Monday, October 25, 2021

ABC Announces Performers for 2-Hour National Museum of African American History Concert Special

(L-R) Mary J. Blige, Common, Usher and Gladys Knight
(L-R) Mary J. Blige, Common, Usher and Gladys Knight

*ABC has revealed a diverse lineup of talent to perform at the opening of the Smithsonian’s new National Museum of African American History and Culture.

The special, titled “Taking the Stage – Changing America,” celebrates the unveiling of the museum with a two-hour program of music, dance and the spoken word. Stars will include Mary J. Blige, Jamie Foxx, Dave Grohl with go-go band Trouble Funk, Usher, Christina Aguilera, Common, NeYo, Patti Austin, The Alvin Ailey Dancers, Gary Clark Jr., Gladys Knight and The Howard Gospel Choir.

World-renowned dignitaries, athletes and artists from around the globe will come together for the program at Washington’s John F. Kennedy Center for the Performing Arts.The production will be filmed on September 23 and will air on ABC stations nationwide in the 2016-2017 season.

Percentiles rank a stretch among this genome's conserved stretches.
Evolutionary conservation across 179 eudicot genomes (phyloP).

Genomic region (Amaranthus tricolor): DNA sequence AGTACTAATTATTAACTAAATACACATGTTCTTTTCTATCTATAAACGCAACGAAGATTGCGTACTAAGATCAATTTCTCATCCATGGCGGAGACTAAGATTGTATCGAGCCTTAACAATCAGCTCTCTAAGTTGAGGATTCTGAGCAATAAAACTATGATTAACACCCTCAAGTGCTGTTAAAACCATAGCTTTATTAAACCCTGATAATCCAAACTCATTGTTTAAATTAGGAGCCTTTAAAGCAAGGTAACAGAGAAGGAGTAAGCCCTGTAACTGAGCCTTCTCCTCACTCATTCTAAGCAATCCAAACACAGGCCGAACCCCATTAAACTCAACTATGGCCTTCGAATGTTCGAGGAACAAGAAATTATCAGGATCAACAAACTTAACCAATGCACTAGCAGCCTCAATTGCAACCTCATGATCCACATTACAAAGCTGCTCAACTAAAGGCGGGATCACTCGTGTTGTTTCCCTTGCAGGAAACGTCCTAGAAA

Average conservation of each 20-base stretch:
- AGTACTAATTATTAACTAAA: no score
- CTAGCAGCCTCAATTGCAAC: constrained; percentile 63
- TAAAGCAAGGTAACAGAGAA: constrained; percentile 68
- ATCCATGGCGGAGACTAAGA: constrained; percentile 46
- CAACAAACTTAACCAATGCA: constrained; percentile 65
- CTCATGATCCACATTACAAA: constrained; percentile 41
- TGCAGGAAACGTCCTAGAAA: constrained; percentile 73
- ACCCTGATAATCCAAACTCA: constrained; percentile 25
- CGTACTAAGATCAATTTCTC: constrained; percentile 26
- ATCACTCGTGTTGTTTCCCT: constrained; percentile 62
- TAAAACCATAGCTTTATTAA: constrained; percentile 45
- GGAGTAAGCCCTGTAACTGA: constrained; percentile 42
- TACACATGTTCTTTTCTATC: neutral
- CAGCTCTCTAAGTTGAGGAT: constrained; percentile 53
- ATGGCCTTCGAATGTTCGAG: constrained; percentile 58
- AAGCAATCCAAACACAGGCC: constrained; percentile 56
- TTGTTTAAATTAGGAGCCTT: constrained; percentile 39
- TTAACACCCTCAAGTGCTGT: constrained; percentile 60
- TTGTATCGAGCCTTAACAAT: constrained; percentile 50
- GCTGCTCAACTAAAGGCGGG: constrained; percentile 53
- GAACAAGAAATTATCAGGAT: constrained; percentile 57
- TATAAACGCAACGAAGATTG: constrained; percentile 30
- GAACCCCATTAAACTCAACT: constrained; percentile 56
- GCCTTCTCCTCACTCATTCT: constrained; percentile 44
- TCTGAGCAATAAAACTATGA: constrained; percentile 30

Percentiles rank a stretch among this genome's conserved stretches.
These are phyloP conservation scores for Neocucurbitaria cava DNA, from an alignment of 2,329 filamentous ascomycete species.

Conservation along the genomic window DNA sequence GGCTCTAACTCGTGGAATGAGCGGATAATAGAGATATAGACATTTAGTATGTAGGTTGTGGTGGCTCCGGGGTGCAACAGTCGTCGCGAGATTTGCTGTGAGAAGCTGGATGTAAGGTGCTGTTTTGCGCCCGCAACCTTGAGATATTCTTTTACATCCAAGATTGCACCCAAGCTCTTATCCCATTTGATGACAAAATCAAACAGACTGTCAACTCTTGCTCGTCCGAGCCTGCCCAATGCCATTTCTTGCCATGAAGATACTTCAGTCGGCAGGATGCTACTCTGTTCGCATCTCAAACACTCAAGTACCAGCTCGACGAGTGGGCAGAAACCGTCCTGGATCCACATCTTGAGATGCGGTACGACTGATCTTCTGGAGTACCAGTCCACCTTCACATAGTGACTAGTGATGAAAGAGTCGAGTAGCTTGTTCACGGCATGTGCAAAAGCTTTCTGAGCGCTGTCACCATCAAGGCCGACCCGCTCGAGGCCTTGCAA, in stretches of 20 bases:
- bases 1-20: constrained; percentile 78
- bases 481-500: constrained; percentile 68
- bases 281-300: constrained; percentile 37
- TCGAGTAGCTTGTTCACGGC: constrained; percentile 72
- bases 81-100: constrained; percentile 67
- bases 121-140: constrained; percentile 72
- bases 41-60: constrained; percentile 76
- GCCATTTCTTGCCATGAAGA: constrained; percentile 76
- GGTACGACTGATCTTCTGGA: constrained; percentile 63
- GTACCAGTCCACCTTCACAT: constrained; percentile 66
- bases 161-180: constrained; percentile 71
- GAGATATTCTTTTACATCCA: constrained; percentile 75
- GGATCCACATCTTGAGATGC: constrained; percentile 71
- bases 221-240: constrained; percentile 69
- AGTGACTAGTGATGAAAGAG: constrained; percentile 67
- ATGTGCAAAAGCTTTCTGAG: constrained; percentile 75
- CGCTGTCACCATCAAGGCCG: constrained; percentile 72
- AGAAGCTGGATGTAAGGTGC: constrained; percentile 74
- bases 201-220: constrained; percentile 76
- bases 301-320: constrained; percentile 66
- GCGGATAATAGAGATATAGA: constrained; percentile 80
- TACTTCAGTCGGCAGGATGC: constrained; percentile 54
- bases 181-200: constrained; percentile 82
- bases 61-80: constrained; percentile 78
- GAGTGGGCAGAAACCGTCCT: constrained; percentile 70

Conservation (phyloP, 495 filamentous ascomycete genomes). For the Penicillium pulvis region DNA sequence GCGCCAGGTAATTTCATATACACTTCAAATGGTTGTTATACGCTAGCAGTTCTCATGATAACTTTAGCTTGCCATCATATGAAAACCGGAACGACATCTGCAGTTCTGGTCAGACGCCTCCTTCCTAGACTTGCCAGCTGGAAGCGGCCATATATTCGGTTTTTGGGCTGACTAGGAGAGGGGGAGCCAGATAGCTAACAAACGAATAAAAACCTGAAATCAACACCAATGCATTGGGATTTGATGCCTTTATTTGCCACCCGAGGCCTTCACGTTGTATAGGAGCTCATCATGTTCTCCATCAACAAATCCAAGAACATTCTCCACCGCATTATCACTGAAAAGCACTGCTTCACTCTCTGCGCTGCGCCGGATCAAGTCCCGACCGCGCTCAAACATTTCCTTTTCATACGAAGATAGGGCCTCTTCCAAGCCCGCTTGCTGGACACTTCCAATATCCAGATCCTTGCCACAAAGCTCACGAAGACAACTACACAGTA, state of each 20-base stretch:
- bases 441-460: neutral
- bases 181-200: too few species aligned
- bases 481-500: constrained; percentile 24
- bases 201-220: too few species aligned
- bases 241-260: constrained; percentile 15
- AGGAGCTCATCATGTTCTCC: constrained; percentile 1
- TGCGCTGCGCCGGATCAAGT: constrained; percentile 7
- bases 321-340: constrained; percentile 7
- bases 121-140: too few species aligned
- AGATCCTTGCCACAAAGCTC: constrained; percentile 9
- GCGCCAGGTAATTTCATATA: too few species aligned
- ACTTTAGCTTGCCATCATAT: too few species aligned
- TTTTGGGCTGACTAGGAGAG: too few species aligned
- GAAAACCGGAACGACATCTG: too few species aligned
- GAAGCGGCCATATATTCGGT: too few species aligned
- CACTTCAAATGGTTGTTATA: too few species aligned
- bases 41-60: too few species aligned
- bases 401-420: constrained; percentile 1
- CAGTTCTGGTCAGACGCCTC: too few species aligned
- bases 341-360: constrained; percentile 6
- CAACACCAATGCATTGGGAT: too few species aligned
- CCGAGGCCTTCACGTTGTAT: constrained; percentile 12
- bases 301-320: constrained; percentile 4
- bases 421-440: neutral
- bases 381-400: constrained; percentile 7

Designed to explore and celebrate African American contributions to the global landscape, the program will feature new film footage of iconic items from the museum’s collections – items ranging from a plane used to train the famed Tuskegee airmen for World War II combat duty to a bible owned by Nat Turner. The film is accompanied by music, dance and dramatic readings by a wide range of stage and screen actors.

The executive producers are Don Mischer and Quincy Jones, along with Don Mischer Productions’ Charlie Haykel and Juliane Hare.

Smithsonian’s new National Museum of African American History and Culture
Smithsonian’s new National Museum of African American History and Culture

According to NPR, the 400,000-square-foot museum stands on the National Mall near the Washington Monument. The art of the Yoruba people, with origins in Nigeria and Benin, inspired its tiered facade.

The majority of the exhibition space is underground. On the bottom level, museumgoers will find themselves in literal and metaphorical darkness: slavery. Then, as they ascend, visitors move through exhibits exploring the Jim Crow era and the civil rights movement, until finally reaching light and joy — above-ground galleries devoted to culture, music, dance, literature.

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